Staying positive is tough, but I’ve always liked a challenge

English: Think positive
English: Think positive (Photo credit: Wikipedia)

My husband and I visited several parts of Australia for our honeymoon. While there we were entertained to learn that there was an entire news program dedicated to Happy News. The other programs were following the pattern of increasing the scare factor in order to generate ratings, but this program had decided that they were going to focus on the inspirational and feel good pieces.

Watching the program was like eating a scoop of sorbet after a meal, a delicious palette cleanser. I wish I could say we watched more of it so that they might have gained a few ratings, but we were on vacation and I didn’t want to stay in front of a television all day. I do hope the program stayed true to its principles and is still on the air.

Several years ago, I watched Michael Moore’s film, Bowling for Columbine which takes a look at school shooting and explores the factors that may or may not have allowed that terrible event to occur. Whether or not you agree with his politics, he does bring up an interesting comparison between the nightly news in the US and the nightly news in Canada. In his film, the US program made much higher use of flashy graphics and scary headlines, or endangering a reporter without need, as means of compelling a viewer to tune in than its Canadian counterpart.

Breaking News
Breaking News (Photo credit: morner)

When I decided to venture into the world of blogging, I did so with trepidation. I had read the comments section on sites like Yahoo and You Tube. People can be so cruel, especially when they don’t have to use their real name. I truly wish I could say that I was still shocked by what people are willing to put in writing.

I’ve attended leadership and management classes as well as read several books on the subject. Time and time again, I have been told about the importance of addressing negative behavior immediately before it has a chance to fester within the team. Because unchecked, that’s exactly what it will do. The casual cruel comment tends to make a person defensive, tempting them to lash out in retaliation or worse, against an innocent bystander.

As leaders, we have to confront these issues head on. Nip it in the bud. We cannot afford to be afraid of confrontation. Courage, professionalism, and respectability can be equally contagious.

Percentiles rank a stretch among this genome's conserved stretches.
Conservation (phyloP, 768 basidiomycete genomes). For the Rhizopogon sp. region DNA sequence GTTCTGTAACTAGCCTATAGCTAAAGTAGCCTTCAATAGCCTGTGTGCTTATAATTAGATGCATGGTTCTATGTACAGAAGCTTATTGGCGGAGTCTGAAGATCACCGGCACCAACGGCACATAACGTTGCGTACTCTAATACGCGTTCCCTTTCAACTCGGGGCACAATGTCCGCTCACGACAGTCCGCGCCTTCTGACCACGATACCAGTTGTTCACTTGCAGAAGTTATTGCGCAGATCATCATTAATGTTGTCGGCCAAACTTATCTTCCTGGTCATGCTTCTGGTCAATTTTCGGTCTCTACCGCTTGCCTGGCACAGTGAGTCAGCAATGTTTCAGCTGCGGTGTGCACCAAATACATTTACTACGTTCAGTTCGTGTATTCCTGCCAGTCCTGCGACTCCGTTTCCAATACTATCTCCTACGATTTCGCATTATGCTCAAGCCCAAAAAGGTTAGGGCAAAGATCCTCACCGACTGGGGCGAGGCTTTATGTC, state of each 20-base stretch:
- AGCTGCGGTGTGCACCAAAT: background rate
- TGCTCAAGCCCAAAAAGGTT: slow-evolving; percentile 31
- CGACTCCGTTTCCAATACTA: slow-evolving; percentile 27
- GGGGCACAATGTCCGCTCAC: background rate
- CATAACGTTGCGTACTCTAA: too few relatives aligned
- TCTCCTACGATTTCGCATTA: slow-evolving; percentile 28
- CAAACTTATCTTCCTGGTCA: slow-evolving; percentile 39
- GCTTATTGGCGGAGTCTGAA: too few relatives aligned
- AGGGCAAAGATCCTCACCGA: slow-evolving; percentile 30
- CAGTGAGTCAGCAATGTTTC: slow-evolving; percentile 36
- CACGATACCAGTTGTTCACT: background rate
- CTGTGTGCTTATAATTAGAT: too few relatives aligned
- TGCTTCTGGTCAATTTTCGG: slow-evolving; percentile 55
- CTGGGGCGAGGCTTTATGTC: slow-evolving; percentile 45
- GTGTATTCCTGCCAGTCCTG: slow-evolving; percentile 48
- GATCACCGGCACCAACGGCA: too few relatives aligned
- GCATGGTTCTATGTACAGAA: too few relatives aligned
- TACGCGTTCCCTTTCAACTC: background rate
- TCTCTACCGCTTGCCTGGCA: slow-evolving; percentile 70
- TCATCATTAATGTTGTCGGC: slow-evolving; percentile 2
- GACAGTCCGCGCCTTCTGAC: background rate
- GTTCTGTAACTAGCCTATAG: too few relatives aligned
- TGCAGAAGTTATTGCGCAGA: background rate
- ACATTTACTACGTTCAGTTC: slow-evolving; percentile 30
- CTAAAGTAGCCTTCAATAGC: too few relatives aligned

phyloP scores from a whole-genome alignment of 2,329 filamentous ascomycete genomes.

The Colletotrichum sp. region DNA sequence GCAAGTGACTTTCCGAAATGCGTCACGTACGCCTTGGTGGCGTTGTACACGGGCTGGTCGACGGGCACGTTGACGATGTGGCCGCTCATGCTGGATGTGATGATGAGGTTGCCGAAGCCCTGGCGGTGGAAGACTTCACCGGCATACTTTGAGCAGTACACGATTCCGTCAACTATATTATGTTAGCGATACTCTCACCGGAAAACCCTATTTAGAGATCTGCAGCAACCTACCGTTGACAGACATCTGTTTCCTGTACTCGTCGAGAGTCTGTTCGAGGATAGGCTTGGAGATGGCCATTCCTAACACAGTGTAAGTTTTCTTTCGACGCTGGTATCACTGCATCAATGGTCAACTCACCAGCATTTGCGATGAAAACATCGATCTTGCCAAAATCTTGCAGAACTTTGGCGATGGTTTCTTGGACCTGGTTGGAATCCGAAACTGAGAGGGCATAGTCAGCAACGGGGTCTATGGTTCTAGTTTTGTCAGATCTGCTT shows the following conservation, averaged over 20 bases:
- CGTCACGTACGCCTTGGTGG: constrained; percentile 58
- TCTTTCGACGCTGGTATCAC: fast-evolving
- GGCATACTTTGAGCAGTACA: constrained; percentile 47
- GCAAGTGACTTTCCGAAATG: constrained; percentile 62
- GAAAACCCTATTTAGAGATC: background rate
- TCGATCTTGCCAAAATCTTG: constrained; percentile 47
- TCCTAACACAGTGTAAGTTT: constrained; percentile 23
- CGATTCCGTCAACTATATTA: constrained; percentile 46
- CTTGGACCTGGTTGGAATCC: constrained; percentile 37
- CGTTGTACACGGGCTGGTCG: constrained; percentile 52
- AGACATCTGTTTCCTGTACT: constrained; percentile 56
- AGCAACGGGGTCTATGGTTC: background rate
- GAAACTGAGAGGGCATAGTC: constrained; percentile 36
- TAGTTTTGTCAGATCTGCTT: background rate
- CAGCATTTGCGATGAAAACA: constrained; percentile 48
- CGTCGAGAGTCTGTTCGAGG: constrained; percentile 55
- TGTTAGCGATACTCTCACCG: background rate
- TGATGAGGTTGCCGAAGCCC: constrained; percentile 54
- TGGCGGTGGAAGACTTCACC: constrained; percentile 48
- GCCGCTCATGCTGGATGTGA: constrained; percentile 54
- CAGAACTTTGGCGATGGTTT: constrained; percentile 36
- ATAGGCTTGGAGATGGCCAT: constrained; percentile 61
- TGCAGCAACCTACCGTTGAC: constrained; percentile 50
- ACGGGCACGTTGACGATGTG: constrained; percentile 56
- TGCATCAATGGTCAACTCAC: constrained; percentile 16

It takes one positive thought to change your l...
It takes one positive thought to change your life, just one positive thought. So why spend your time thinking negatively? (Photo credit: deeplifequotes)

When I began blogging, I decided early on that I wanted to maintain a professional and mostly positive tone.  The best way to inspire others is to lead by example. I found a free site called which analyzes everything I post on my blog, on Twitter, or Facebook and assigns it into a category such as positive, negative, or neutral.

Occasionally I get a red square next to one of my posts. I do enjoy satire and dry humor. My attempts to be funny typically get flagged as negative, but overall I am proud to say that I have been in the green more often than not.




I encourage you to check out your own stats some time using this tool, then click on the analytics tab. Next ask yourself are you happy with your results?


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4 thoughts on “Staying positive is tough, but I’ve always liked a challenge

  1. Thanks. I am going to try the tool and let you know the results I got.
    I am amazed to know about the news program that you mentioned. I didn’t know such a thing existed! Like you, I hope that they continued it.


    1. I still don’t know whether or not the program is on the air, but I have found a few online sites that are dedicated to only reporting positive news stories.

      I currently have a 9:1 ratio, which is up from the 7:1 ratio I had when I first started checking myself.


      1. Your post is giving me an idea for one of my own because a particular story came to mind when I read yours. I’ll see if I can flesh it out.


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